The Driver’s License Compact (DLC), commonly referred to as the Interstate Driver’s License Compact, is an agreement between each of the 45 member states and the District of Columbia to exchange and report information concerning serious traffic violations, such as a DUI, DWAI, reckless driving and others and suspensions of non-resident violators back to their home state. The violator’s home state will in turn treat the offense as if it had been committed by the violator in their home state and apply any home state laws to the out-of-state offense. For example, if a driver were to be arrested and convicted in Colorado for a DUI, but the driver was a resident of California and possessed a California driver’s license at the time of arrest, Colorado would report the DUI conviction to California and California would treat the DUI conviction as if it happened in California. There are currently five states that are not members of the DLC; those states are Wisconsin, Tennessee, Massachusetts, Michigan and Georgia.
Originally, the DLC only reported serious traffic offenses such as a DUI, however now almost all moving violations, such as speeding, weaving and others are reported back to the driver’s home state. Meaning, if a Colorado driver receives a speeding ticket in Arizona, the state of Arizona will report the violation and possibly the points back to the driver’s home state of Colorado.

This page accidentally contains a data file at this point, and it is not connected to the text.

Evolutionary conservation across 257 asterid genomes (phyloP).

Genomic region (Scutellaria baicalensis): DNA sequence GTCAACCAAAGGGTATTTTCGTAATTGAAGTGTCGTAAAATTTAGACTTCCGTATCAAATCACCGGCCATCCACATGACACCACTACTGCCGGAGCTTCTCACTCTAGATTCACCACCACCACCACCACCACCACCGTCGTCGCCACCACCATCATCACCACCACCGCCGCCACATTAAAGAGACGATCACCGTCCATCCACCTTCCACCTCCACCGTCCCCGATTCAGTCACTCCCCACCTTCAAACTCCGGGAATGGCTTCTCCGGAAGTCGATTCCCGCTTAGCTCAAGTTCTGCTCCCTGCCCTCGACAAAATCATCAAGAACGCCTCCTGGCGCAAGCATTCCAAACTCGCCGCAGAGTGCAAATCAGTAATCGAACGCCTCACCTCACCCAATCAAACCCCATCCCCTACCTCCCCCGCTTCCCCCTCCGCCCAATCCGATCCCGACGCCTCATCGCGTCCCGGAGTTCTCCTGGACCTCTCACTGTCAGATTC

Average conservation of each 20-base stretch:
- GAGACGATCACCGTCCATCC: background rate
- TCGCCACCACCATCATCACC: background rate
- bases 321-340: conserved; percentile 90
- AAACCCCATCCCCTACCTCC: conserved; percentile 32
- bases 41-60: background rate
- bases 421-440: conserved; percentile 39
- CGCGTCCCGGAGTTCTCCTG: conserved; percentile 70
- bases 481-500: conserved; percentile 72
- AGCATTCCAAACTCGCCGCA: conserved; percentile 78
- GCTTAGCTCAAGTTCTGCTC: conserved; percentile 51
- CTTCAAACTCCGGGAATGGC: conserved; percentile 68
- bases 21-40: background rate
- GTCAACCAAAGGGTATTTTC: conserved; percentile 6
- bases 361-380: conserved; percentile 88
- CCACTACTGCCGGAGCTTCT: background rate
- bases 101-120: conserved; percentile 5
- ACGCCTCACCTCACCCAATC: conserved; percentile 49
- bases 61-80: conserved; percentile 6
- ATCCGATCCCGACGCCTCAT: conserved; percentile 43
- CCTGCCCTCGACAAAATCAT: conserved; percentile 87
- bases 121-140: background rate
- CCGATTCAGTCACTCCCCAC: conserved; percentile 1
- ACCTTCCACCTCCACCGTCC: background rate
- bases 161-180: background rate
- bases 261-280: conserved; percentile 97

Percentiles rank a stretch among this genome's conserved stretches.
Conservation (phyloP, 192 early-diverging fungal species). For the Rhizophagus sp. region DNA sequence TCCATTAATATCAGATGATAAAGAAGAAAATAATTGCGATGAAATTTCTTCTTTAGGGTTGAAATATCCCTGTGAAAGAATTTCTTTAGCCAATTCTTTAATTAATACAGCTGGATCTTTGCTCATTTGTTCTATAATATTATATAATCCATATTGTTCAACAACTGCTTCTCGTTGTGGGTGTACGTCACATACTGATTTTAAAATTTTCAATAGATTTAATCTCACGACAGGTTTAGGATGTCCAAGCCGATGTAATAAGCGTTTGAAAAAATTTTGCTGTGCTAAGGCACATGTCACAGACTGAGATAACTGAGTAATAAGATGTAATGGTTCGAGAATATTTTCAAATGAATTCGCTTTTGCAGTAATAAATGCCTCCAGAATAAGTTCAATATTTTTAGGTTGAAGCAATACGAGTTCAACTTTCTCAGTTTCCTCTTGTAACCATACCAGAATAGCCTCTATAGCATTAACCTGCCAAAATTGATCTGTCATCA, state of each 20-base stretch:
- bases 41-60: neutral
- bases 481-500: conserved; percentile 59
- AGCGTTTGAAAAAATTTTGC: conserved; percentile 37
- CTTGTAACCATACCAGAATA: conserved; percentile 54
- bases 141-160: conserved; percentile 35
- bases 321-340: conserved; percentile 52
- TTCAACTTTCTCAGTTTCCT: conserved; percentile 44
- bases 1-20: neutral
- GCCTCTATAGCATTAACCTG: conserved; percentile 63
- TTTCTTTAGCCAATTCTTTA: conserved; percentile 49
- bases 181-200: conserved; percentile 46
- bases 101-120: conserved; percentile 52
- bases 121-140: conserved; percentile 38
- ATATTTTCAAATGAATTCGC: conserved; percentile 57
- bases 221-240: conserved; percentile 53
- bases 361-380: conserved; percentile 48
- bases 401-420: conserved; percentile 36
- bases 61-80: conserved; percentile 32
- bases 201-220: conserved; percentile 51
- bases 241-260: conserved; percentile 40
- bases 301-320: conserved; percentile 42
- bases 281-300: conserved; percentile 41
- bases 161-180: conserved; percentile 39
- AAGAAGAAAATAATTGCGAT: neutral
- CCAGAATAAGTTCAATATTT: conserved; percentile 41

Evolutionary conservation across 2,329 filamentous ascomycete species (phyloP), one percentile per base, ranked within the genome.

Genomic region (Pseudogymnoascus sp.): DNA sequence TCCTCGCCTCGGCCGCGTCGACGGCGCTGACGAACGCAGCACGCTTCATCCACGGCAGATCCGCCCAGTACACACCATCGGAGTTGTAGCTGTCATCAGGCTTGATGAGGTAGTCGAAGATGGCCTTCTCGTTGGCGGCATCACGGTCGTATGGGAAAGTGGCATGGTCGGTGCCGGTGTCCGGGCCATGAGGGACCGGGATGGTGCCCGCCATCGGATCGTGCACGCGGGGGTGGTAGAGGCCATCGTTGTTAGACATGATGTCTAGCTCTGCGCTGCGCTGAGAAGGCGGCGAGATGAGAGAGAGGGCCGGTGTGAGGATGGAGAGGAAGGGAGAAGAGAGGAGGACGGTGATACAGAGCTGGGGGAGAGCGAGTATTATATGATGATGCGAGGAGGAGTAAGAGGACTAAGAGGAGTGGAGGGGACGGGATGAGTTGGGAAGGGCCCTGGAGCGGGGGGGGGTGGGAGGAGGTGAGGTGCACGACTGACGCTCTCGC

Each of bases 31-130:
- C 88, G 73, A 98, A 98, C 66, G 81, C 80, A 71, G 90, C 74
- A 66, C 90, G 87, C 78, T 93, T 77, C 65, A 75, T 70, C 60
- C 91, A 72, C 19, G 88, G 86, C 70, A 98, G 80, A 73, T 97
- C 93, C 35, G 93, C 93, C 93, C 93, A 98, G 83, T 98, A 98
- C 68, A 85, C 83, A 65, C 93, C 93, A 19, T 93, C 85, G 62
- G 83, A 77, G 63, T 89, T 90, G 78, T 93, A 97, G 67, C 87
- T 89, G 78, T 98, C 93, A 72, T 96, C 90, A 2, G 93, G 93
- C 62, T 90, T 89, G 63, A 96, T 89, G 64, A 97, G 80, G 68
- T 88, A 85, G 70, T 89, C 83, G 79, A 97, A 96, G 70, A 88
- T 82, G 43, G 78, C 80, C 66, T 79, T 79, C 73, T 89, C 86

Not every driving offense will transfer back to the driver’s home state. Under the DLC, in order for the driver’s home state to penalize him or her for an out-of-state violation, the driver’s home state must have the same statute for the offense for which the driver was charged. For example, not every state has a careless driving offense. If an out-of-state driver is convicted of careless driving in Colorado and the driver’s home state does not have a statute for careless driving, then no action will be taken by the driver’s home state.
The National Driver Register (NDR) is a computerized national database used by states to report information on drivers who have had their driving privileges suspended or revoked or who have been convicted of serious traffic offenses such as a DUI. When a person goes to apply for a new state driver’s license or to renew a driver’s license in their home state, the state DMV will check to see if that person is on the National Driver Register. If that person is listed on the NDR, then the licensing state is required to investigate the report made by the state adding the person’s name to the NDR. Depending on the report and investigation, the licensing state may refuse to issue a license or renew the license. The NDR was designed to prevent a person who’s driver’s license is suspended or revoked in one state from getting a license in another state. It also makes it very difficult for a person to obtain multiple driver’s licenses.